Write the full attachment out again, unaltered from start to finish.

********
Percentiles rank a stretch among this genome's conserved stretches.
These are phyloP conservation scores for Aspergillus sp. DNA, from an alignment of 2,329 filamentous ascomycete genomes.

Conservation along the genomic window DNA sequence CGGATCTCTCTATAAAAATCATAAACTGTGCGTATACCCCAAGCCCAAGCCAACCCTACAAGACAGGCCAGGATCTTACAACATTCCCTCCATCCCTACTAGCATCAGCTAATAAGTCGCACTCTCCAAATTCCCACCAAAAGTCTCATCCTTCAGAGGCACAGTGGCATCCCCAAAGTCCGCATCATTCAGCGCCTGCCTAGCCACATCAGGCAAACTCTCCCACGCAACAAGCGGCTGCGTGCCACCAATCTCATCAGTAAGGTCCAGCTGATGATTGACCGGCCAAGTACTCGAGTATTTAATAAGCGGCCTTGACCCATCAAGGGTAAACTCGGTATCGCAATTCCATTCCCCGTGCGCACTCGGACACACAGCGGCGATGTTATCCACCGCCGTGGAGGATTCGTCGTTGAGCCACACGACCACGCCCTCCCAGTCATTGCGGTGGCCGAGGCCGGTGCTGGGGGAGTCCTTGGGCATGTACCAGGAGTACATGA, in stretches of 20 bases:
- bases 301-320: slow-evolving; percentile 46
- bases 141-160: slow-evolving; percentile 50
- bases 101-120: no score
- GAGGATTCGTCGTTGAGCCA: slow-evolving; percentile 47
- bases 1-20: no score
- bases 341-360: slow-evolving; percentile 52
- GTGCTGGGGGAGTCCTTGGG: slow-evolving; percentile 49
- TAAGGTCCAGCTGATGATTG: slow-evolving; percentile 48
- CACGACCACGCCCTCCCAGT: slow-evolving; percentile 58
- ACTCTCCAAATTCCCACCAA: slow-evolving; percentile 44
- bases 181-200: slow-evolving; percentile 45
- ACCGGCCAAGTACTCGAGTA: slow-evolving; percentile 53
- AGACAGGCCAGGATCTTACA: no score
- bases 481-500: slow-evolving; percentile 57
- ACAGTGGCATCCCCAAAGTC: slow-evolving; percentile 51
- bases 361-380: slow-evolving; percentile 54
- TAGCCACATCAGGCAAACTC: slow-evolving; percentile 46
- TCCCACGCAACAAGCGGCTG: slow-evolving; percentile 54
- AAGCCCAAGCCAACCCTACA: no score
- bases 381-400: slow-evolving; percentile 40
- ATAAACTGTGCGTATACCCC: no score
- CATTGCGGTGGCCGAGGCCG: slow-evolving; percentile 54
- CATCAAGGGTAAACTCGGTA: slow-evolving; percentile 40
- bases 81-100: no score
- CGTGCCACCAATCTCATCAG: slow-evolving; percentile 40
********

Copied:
Percentiles rank a stretch among this genome's conserved stretches.
These are phyloP conservation scores for Aspergillus sp. DNA, from an alignment of 2,329 filamentous ascomycete genomes.

Conservation along the genomic window DNA sequence CGGATCTCTCTATAAAAATCATAAACTGTGCGTATACCCCAAGCCCAAGCCAACCCTACAAGACAGGCCAGGATCTTACAACATTCCCTCCATCCCTACTAGCATCAGCTAATAAGTCGCACTCTCCAAATTCCCACCAAAAGTCTCATCCTTCAGAGGCACAGTGGCATCCCCAAAGTCCGCATCATTCAGCGCCTGCCTAGCCACATCAGGCAAACTCTCCCACGCAACAAGCGGCTGCGTGCCACCAATCTCATCAGTAAGGTCCAGCTGATGATTGACCGGCCAAGTACTCGAGTATTTAATAAGCGGCCTTGACCCATCAAGGGTAAACTCGGTATCGCAATTCCATTCCCCGTGCGCACTCGGACACACAGCGGCGATGTTATCCACCGCCGTGGAGGATTCGTCGTTGAGCCACACGACCACGCCCTCCCAGTCATTGCGGTGGCCGAGGCCGGTGCTGGGGGAGTCCTTGGGCATGTACCAGGAGTACATGA, in stretches of 20 bases:
- bases 301-320: slow-evolving; percentile 46
- bases 141-160: slow-evolving; percentile 50
- bases 101-120: no score
- GAGGATTCGTCGTTGAGCCA: slow-evolving; percentile 47
- bases 1-20: no score
- bases 341-360: slow-evolving; percentile 52
- GTGCTGGGGGAGTCCTTGGG: slow-evolving; percentile 49
- TAAGGTCCAGCTGATGATTG: slow-evolving; percentile 48
- CACGACCACGCCCTCCCAGT: slow-evolving; percentile 58
- ACTCTCCAAATTCCCACCAA: slow-evolving; percentile 44
- bases 181-200: slow-evolving; percentile 45
- ACCGGCCAAGTACTCGAGTA: slow-evolving; percentile 53
- AGACAGGCCAGGATCTTACA: no score
- bases 481-500: slow-evolving; percentile 57
- ACAGTGGCATCCCCAAAGTC: slow-evolving; percentile 51
- bases 361-380: slow-evolving; percentile 54
- TAGCCACATCAGGCAAACTC: slow-evolving; percentile 46
- TCCCACGCAACAAGCGGCTG: slow-evolving; percentile 54
- AAGCCCAAGCCAACCCTACA: no score
- bases 381-400: slow-evolving; percentile 40
- ATAAACTGTGCGTATACCCC: no score
- CATTGCGGTGGCCGAGGCCG: slow-evolving; percentile 54
- CATCAAGGGTAAACTCGGTA: slow-evolving; percentile 40
- bases 81-100: no score
- CGTGCCACCAATCTCATCAG: slow-evolving; percentile 40